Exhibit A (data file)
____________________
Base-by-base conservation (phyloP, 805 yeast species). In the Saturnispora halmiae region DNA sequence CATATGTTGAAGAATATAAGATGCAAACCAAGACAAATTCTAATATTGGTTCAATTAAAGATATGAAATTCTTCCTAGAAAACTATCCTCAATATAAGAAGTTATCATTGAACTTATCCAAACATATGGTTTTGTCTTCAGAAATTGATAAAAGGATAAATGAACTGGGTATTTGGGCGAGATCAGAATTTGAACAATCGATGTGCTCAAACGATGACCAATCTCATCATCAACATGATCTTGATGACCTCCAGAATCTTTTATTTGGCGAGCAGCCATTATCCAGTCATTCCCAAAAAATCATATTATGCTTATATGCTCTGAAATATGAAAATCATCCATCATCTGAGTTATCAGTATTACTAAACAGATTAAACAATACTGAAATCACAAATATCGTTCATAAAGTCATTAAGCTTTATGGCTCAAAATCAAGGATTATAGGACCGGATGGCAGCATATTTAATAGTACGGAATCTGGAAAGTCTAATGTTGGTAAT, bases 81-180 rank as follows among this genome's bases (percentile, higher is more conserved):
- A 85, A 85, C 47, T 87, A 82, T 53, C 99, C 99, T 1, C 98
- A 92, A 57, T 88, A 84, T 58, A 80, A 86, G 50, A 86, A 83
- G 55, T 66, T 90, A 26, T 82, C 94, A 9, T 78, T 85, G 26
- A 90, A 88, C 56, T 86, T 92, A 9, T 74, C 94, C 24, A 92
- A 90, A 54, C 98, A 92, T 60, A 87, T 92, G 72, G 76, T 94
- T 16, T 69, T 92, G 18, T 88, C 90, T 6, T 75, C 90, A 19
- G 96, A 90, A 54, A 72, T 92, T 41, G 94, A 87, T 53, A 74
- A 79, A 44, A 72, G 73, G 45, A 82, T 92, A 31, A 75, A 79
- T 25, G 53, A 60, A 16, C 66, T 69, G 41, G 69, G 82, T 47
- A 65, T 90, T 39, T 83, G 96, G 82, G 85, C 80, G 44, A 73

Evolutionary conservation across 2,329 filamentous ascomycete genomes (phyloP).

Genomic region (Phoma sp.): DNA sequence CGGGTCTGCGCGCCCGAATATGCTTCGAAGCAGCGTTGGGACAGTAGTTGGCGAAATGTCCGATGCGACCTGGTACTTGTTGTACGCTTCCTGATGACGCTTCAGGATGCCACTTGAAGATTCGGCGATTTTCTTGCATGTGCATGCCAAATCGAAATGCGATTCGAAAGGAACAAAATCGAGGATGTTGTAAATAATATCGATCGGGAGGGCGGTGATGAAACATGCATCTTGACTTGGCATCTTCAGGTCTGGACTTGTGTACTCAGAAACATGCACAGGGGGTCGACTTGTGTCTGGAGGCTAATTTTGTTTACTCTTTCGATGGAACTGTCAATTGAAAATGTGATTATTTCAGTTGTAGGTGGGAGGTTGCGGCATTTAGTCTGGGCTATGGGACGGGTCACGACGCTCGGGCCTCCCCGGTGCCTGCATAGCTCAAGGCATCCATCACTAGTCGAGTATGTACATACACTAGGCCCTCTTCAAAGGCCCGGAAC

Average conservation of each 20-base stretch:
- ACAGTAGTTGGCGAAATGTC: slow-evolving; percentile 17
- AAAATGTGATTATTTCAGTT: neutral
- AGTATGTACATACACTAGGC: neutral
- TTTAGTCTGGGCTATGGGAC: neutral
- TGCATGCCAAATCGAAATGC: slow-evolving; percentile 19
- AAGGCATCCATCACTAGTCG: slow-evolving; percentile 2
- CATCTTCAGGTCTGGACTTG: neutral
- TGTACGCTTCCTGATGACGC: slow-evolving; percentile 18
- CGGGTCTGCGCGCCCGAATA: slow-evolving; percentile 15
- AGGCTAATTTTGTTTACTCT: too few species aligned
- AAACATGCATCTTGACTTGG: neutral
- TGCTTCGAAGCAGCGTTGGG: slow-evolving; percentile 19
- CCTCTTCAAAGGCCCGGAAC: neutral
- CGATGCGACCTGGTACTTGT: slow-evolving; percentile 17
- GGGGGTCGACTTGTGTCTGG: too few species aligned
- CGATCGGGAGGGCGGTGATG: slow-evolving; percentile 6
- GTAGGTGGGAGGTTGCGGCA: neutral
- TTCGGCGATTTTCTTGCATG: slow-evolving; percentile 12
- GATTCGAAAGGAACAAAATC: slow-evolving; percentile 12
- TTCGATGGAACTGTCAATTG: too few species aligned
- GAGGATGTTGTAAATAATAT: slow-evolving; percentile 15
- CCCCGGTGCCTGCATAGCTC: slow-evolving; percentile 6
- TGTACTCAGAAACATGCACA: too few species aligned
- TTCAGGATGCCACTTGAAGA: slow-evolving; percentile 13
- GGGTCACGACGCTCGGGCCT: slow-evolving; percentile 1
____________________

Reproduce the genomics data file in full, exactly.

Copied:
Base-by-base conservation (phyloP, 805 yeast species). In the Saturnispora halmiae region DNA sequence CATATGTTGAAGAATATAAGATGCAAACCAAGACAAATTCTAATATTGGTTCAATTAAAGATATGAAATTCTTCCTAGAAAACTATCCTCAATATAAGAAGTTATCATTGAACTTATCCAAACATATGGTTTTGTCTTCAGAAATTGATAAAAGGATAAATGAACTGGGTATTTGGGCGAGATCAGAATTTGAACAATCGATGTGCTCAAACGATGACCAATCTCATCATCAACATGATCTTGATGACCTCCAGAATCTTTTATTTGGCGAGCAGCCATTATCCAGTCATTCCCAAAAAATCATATTATGCTTATATGCTCTGAAATATGAAAATCATCCATCATCTGAGTTATCAGTATTACTAAACAGATTAAACAATACTGAAATCACAAATATCGTTCATAAAGTCATTAAGCTTTATGGCTCAAAATCAAGGATTATAGGACCGGATGGCAGCATATTTAATAGTACGGAATCTGGAAAGTCTAATGTTGGTAAT, bases 81-180 rank as follows among this genome's bases (percentile, higher is more conserved):
- A 85, A 85, C 47, T 87, A 82, T 53, C 99, C 99, T 1, C 98
- A 92, A 57, T 88, A 84, T 58, A 80, A 86, G 50, A 86, A 83
- G 55, T 66, T 90, A 26, T 82, C 94, A 9, T 78, T 85, G 26
- A 90, A 88, C 56, T 86, T 92, A 9, T 74, C 94, C 24, A 92
- A 90, A 54, C 98, A 92, T 60, A 87, T 92, G 72, G 76, T 94
- T 16, T 69, T 92, G 18, T 88, C 90, T 6, T 75, C 90, A 19
- G 96, A 90, A 54, A 72, T 92, T 41, G 94, A 87, T 53, A 74
- A 79, A 44, A 72, G 73, G 45, A 82, T 92, A 31, A 75, A 79
- T 25, G 53, A 60, A 16, C 66, T 69, G 41, G 69, G 82, T 47
- A 65, T 90, T 39, T 83, G 96, G 82, G 85, C 80, G 44, A 73

Evolutionary conservation across 2,329 filamentous ascomycete genomes (phyloP).

Genomic region (Phoma sp.): DNA sequence CGGGTCTGCGCGCCCGAATATGCTTCGAAGCAGCGTTGGGACAGTAGTTGGCGAAATGTCCGATGCGACCTGGTACTTGTTGTACGCTTCCTGATGACGCTTCAGGATGCCACTTGAAGATTCGGCGATTTTCTTGCATGTGCATGCCAAATCGAAATGCGATTCGAAAGGAACAAAATCGAGGATGTTGTAAATAATATCGATCGGGAGGGCGGTGATGAAACATGCATCTTGACTTGGCATCTTCAGGTCTGGACTTGTGTACTCAGAAACATGCACAGGGGGTCGACTTGTGTCTGGAGGCTAATTTTGTTTACTCTTTCGATGGAACTGTCAATTGAAAATGTGATTATTTCAGTTGTAGGTGGGAGGTTGCGGCATTTAGTCTGGGCTATGGGACGGGTCACGACGCTCGGGCCTCCCCGGTGCCTGCATAGCTCAAGGCATCCATCACTAGTCGAGTATGTACATACACTAGGCCCTCTTCAAAGGCCCGGAAC

Average conservation of each 20-base stretch:
- ACAGTAGTTGGCGAAATGTC: slow-evolving; percentile 17
- AAAATGTGATTATTTCAGTT: neutral
- AGTATGTACATACACTAGGC: neutral
- TTTAGTCTGGGCTATGGGAC: neutral
- TGCATGCCAAATCGAAATGC: slow-evolving; percentile 19
- AAGGCATCCATCACTAGTCG: slow-evolving; percentile 2
- CATCTTCAGGTCTGGACTTG: neutral
- TGTACGCTTCCTGATGACGC: slow-evolving; percentile 18
- CGGGTCTGCGCGCCCGAATA: slow-evolving; percentile 15
- AGGCTAATTTTGTTTACTCT: too few species aligned
- AAACATGCATCTTGACTTGG: neutral
- TGCTTCGAAGCAGCGTTGGG: slow-evolving; percentile 19
- CCTCTTCAAAGGCCCGGAAC: neutral
- CGATGCGACCTGGTACTTGT: slow-evolving; percentile 17
- GGGGGTCGACTTGTGTCTGG: too few species aligned
- CGATCGGGAGGGCGGTGATG: slow-evolving; percentile 6
- GTAGGTGGGAGGTTGCGGCA: neutral
- TTCGGCGATTTTCTTGCATG: slow-evolving; percentile 12
- GATTCGAAAGGAACAAAATC: slow-evolving; percentile 12
- TTCGATGGAACTGTCAATTG: too few species aligned
- GAGGATGTTGTAAATAATAT: slow-evolving; percentile 15
- CCCCGGTGCCTGCATAGCTC: slow-evolving; percentile 6
- TGTACTCAGAAACATGCACA: too few species aligned
- TTCAGGATGCCACTTGAAGA: slow-evolving; percentile 13
- GGGTCACGACGCTCGGGCCT: slow-evolving; percentile 1